Legionella – the invisible killer
By Debbie Green
Proactive health and safety management continues to play a significant part of everyday working life. For duty holders this means identifying hazards and preventing or reducing the risks wherever possible. But there are many risks to health that are not so immediately obvious.
One example of such a risk is that presented by Legionella – the bacteria responsible for Legionnaires’ disease. Legionella pneumophila (accounting for 96% of Legionnaires’ disease cases) frequently occurs in natural water sources such as rivers, lakes and reservoirs, but usually in low numbers.
Legionella, if it encounters favourable conditions, may colonise areas within building water systems for example cold water storage tanks, cooling systems, hot water cylinders and redundant pipework. The bacteria is transmitted through the release of aerosols such as those produced by showers, spray taps and misting devices. The disease is contracted through inhaling the fine water droplets containing legionella bacteria, which results in symptoms similar to those of pneumonia.
Legionnaires’ disease was first identified in 1976 when an outbreak occurred at a hotel during the State Convention of the American Legion. Today it is responsible for an average 300 reported cases each year in England and Wales, and proves fatal on average, in around 10-12% of cases. If acquired in the community; mortality in a healthcare setting or hospital rises to around 45%.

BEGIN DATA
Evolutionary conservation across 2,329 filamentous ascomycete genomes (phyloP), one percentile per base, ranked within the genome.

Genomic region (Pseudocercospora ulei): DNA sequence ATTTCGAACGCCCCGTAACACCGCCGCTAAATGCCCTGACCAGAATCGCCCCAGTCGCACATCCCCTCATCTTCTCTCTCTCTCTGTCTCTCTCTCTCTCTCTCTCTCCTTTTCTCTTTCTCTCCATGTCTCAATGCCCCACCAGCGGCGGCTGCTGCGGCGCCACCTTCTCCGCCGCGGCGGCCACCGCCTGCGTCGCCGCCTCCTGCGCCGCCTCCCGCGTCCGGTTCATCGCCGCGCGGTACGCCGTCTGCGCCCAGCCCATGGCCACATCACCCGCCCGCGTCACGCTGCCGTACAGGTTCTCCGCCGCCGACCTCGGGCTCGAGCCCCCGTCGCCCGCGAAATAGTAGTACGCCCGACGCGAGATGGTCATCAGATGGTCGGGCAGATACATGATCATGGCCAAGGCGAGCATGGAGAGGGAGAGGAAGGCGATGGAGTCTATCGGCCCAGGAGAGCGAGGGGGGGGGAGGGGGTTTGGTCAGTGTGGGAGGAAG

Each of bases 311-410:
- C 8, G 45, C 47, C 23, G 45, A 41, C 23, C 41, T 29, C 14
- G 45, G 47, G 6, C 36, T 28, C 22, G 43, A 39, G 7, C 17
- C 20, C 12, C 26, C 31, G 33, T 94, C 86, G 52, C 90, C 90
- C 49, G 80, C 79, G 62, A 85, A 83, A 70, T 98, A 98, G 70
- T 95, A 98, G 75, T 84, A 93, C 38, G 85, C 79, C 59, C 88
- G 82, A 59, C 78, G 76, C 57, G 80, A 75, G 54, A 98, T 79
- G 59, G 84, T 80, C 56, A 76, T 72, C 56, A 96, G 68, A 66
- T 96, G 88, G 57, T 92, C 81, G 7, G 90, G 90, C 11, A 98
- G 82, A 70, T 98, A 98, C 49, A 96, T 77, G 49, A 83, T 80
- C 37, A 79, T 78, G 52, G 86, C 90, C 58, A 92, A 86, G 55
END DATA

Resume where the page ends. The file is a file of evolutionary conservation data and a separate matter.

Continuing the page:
Certain members of the population are more vulnerable to legionella infections and these include the elderly (risk increases with age from 50+) and those with ongoing issues affecting their health. Increases in the number and proportion of older people in the UK population mean that the pool of ‘susceptible individuals’ is set to expand. Percentage of persons aged 65 and over increased from 15 per cent in 1985 to 17 per cent in 2010, an increase of 1.7 million people. By 2035 it is projected that those aged 65 and over will account for 23 per cent of the total population1. This will no doubt result in a rise in cases, and employers of older people and those involved in elderly care need to be particularly aware.
Males are two and a half times more likely to contract Legionnaires’ disease than females and in around 73% of all cases, there are predisposing factors that affect susceptibility.
Statistics compiled by the French National Public Health Centre in 2001 showed the significance of smoking in relation to increased risk. Of 807 reported cases, 558 of these were identified as having the following predisposing factors:
- Diabetes (10%)
- Cancer or blood disease (11%)
- Immunosuppressant treatment (12%)
- Smoking (40%)
In the UK in 2001 there were 1.3 million people with diabetes; this has risen by 66% to 3.9 million people in 2015 and it is estimated to reach 5 million by 20252, with many cases remaining undiagnosed. If this study were to be repeated today it is likely that the prevalence of diabetes would result in an increased number of related cases of Legionnaires’ disease, and this again increases the percentage of the population that may be susceptible to legionella infections.